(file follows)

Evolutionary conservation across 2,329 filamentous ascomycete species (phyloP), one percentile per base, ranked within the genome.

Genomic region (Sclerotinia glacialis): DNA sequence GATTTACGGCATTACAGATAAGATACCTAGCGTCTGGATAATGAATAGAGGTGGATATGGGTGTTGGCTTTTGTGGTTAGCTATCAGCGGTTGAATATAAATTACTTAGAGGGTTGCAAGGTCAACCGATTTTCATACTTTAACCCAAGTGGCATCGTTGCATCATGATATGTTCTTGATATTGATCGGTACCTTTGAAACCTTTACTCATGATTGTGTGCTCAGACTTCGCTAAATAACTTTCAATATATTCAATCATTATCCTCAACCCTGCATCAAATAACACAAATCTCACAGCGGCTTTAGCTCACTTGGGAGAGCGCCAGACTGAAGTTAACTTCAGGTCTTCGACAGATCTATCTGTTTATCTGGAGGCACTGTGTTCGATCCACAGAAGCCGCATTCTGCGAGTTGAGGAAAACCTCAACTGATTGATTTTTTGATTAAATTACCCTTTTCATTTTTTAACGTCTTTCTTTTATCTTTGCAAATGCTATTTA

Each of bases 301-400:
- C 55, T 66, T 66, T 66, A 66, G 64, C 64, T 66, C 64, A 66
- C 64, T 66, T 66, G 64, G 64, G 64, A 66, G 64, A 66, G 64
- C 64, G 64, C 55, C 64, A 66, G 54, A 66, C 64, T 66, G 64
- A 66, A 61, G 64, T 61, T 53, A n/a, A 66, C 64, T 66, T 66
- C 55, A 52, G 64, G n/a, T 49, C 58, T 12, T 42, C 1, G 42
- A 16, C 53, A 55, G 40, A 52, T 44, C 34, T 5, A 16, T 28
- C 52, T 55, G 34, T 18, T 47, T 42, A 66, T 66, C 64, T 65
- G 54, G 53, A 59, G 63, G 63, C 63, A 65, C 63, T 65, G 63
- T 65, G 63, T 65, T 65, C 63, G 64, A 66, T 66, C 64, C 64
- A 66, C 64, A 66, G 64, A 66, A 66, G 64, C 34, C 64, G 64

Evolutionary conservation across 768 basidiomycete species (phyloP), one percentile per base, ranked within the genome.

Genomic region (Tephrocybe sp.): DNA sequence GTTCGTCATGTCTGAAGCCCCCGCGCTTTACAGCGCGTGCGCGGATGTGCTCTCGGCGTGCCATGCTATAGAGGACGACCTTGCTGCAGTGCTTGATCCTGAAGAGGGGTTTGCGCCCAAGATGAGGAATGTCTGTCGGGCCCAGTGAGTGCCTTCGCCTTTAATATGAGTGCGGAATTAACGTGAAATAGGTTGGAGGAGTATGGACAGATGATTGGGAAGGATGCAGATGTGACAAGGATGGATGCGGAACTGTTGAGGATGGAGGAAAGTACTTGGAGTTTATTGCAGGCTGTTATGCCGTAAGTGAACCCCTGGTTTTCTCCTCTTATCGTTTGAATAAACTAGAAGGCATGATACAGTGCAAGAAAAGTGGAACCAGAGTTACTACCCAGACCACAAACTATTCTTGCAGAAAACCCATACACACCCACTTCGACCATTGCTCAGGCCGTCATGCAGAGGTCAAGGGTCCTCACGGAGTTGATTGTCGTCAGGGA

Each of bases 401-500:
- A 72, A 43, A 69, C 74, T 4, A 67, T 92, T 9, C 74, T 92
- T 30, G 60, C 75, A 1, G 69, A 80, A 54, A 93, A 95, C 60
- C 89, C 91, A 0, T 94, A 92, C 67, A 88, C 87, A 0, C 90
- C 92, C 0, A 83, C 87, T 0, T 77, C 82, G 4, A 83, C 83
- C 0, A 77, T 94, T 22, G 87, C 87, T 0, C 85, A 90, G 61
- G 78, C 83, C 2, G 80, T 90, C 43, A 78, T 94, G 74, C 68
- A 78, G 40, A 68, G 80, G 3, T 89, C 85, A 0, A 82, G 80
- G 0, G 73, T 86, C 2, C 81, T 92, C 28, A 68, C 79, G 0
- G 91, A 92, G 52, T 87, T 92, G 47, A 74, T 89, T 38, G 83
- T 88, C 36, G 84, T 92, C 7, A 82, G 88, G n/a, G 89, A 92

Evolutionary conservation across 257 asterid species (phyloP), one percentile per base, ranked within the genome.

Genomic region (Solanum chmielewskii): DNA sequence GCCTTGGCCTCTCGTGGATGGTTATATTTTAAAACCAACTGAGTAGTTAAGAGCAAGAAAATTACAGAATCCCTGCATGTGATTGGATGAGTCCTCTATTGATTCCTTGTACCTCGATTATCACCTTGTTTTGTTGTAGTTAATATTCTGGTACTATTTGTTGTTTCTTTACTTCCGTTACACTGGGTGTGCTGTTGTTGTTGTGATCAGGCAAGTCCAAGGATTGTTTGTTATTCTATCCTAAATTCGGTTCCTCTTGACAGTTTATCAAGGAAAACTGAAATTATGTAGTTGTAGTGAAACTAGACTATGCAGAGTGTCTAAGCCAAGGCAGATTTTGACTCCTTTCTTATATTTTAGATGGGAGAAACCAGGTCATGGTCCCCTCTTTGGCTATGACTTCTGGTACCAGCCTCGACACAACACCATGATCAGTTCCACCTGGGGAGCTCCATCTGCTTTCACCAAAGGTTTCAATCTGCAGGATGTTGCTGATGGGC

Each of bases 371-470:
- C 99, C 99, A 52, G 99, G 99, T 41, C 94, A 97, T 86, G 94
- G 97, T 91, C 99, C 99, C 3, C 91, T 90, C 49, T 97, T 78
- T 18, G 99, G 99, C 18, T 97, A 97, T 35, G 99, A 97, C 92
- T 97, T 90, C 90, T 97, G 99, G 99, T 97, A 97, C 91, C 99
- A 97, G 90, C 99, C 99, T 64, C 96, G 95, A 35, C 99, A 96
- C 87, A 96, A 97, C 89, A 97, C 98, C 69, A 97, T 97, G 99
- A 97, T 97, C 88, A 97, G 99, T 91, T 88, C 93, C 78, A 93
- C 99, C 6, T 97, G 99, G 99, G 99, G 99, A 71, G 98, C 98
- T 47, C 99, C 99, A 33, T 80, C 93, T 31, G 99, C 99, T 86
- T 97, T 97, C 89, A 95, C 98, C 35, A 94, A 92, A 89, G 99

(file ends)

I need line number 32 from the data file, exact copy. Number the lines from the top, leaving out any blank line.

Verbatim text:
- T 18, G 99, G 99, C 18, T 97, A 97, T 35, G 99, A 97, C 92